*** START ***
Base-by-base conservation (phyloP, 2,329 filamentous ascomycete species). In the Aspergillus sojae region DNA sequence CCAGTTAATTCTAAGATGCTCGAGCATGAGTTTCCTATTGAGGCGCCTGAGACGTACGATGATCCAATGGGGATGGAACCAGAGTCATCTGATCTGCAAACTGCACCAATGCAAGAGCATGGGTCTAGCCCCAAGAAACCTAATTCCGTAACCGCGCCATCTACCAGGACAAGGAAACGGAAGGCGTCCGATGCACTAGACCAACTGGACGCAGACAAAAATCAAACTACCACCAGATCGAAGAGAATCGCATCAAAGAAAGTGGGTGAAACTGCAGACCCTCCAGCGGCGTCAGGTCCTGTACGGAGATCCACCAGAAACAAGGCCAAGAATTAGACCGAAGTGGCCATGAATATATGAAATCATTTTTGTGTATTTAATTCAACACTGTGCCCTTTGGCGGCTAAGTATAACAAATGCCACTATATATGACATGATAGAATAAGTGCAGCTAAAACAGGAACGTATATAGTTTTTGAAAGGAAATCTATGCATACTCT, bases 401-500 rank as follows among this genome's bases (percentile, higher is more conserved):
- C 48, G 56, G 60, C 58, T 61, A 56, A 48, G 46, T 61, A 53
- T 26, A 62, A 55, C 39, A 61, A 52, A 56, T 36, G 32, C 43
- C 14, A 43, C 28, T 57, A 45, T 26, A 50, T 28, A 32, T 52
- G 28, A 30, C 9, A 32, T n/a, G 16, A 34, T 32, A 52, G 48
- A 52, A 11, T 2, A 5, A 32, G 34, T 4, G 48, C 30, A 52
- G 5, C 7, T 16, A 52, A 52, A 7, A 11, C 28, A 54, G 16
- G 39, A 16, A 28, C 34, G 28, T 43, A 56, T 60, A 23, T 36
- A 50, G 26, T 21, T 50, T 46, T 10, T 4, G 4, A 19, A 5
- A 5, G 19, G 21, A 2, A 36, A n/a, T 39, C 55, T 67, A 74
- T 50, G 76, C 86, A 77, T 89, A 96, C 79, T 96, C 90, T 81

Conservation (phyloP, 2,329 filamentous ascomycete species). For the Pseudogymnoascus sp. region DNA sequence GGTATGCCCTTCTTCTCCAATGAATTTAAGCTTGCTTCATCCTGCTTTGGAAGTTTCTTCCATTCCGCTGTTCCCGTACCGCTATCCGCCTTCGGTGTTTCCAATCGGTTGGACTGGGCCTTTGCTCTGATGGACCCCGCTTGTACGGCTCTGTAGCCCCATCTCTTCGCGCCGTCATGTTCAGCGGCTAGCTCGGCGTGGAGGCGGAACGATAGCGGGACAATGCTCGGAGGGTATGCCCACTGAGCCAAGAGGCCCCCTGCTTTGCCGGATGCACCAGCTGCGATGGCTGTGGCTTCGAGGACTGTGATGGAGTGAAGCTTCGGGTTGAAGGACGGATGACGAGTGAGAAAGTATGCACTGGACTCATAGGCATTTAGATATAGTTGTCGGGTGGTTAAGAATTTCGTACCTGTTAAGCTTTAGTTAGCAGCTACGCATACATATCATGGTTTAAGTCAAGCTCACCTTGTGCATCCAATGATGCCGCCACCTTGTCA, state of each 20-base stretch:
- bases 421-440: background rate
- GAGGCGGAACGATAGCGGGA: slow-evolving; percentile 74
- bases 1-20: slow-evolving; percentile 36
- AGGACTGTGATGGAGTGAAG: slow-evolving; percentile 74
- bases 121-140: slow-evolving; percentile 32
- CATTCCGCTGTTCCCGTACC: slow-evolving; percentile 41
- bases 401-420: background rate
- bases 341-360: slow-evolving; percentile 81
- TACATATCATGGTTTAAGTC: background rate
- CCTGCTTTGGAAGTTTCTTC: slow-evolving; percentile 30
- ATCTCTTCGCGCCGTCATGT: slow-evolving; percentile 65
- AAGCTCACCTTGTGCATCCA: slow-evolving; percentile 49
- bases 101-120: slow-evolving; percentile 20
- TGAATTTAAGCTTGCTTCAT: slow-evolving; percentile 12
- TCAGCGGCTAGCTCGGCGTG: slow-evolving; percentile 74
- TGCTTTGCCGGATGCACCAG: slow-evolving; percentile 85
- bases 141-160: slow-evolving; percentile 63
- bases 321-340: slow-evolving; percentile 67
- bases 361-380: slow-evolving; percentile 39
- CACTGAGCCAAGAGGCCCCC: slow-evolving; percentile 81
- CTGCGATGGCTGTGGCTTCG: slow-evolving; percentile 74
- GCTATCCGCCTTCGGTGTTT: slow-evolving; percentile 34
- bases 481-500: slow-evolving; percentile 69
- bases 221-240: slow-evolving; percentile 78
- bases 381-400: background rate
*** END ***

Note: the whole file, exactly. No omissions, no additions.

Base-by-base conservation (phyloP, 2,329 filamentous ascomycete species). In the Aspergillus sojae region DNA sequence CCAGTTAATTCTAAGATGCTCGAGCATGAGTTTCCTATTGAGGCGCCTGAGACGTACGATGATCCAATGGGGATGGAACCAGAGTCATCTGATCTGCAAACTGCACCAATGCAAGAGCATGGGTCTAGCCCCAAGAAACCTAATTCCGTAACCGCGCCATCTACCAGGACAAGGAAACGGAAGGCGTCCGATGCACTAGACCAACTGGACGCAGACAAAAATCAAACTACCACCAGATCGAAGAGAATCGCATCAAAGAAAGTGGGTGAAACTGCAGACCCTCCAGCGGCGTCAGGTCCTGTACGGAGATCCACCAGAAACAAGGCCAAGAATTAGACCGAAGTGGCCATGAATATATGAAATCATTTTTGTGTATTTAATTCAACACTGTGCCCTTTGGCGGCTAAGTATAACAAATGCCACTATATATGACATGATAGAATAAGTGCAGCTAAAACAGGAACGTATATAGTTTTTGAAAGGAAATCTATGCATACTCT, bases 401-500 rank as follows among this genome's bases (percentile, higher is more conserved):
- C 48, G 56, G 60, C 58, T 61, A 56, A 48, G 46, T 61, A 53
- T 26, A 62, A 55, C 39, A 61, A 52, A 56, T 36, G 32, C 43
- C 14, A 43, C 28, T 57, A 45, T 26, A 50, T 28, A 32, T 52
- G 28, A 30, C 9, A 32, T n/a, G 16, A 34, T 32, A 52, G 48
- A 52, A 11, T 2, A 5, A 32, G 34, T 4, G 48, C 30, A 52
- G 5, C 7, T 16, A 52, A 52, A 7, A 11, C 28, A 54, G 16
- G 39, A 16, A 28, C 34, G 28, T 43, A 56, T 60, A 23, T 36
- A 50, G 26, T 21, T 50, T 46, T 10, T 4, G 4, A 19, A 5
- A 5, G 19, G 21, A 2, A 36, A n/a, T 39, C 55, T 67, A 74
- T 50, G 76, C 86, A 77, T 89, A 96, C 79, T 96, C 90, T 81

Conservation (phyloP, 2,329 filamentous ascomycete species). For the Pseudogymnoascus sp. region DNA sequence GGTATGCCCTTCTTCTCCAATGAATTTAAGCTTGCTTCATCCTGCTTTGGAAGTTTCTTCCATTCCGCTGTTCCCGTACCGCTATCCGCCTTCGGTGTTTCCAATCGGTTGGACTGGGCCTTTGCTCTGATGGACCCCGCTTGTACGGCTCTGTAGCCCCATCTCTTCGCGCCGTCATGTTCAGCGGCTAGCTCGGCGTGGAGGCGGAACGATAGCGGGACAATGCTCGGAGGGTATGCCCACTGAGCCAAGAGGCCCCCTGCTTTGCCGGATGCACCAGCTGCGATGGCTGTGGCTTCGAGGACTGTGATGGAGTGAAGCTTCGGGTTGAAGGACGGATGACGAGTGAGAAAGTATGCACTGGACTCATAGGCATTTAGATATAGTTGTCGGGTGGTTAAGAATTTCGTACCTGTTAAGCTTTAGTTAGCAGCTACGCATACATATCATGGTTTAAGTCAAGCTCACCTTGTGCATCCAATGATGCCGCCACCTTGTCA, state of each 20-base stretch:
- bases 421-440: background rate
- GAGGCGGAACGATAGCGGGA: slow-evolving; percentile 74
- bases 1-20: slow-evolving; percentile 36
- AGGACTGTGATGGAGTGAAG: slow-evolving; percentile 74
- bases 121-140: slow-evolving; percentile 32
- CATTCCGCTGTTCCCGTACC: slow-evolving; percentile 41
- bases 401-420: background rate
- bases 341-360: slow-evolving; percentile 81
- TACATATCATGGTTTAAGTC: background rate
- CCTGCTTTGGAAGTTTCTTC: slow-evolving; percentile 30
- ATCTCTTCGCGCCGTCATGT: slow-evolving; percentile 65
- AAGCTCACCTTGTGCATCCA: slow-evolving; percentile 49
- bases 101-120: slow-evolving; percentile 20
- TGAATTTAAGCTTGCTTCAT: slow-evolving; percentile 12
- TCAGCGGCTAGCTCGGCGTG: slow-evolving; percentile 74
- TGCTTTGCCGGATGCACCAG: slow-evolving; percentile 85
- bases 141-160: slow-evolving; percentile 63
- bases 321-340: slow-evolving; percentile 67
- bases 361-380: slow-evolving; percentile 39
- CACTGAGCCAAGAGGCCCCC: slow-evolving; percentile 81
- CTGCGATGGCTGTGGCTTCG: slow-evolving; percentile 74
- GCTATCCGCCTTCGGTGTTT: slow-evolving; percentile 34
- bases 481-500: slow-evolving; percentile 69
- bases 221-240: slow-evolving; percentile 78
- bases 381-400: background rate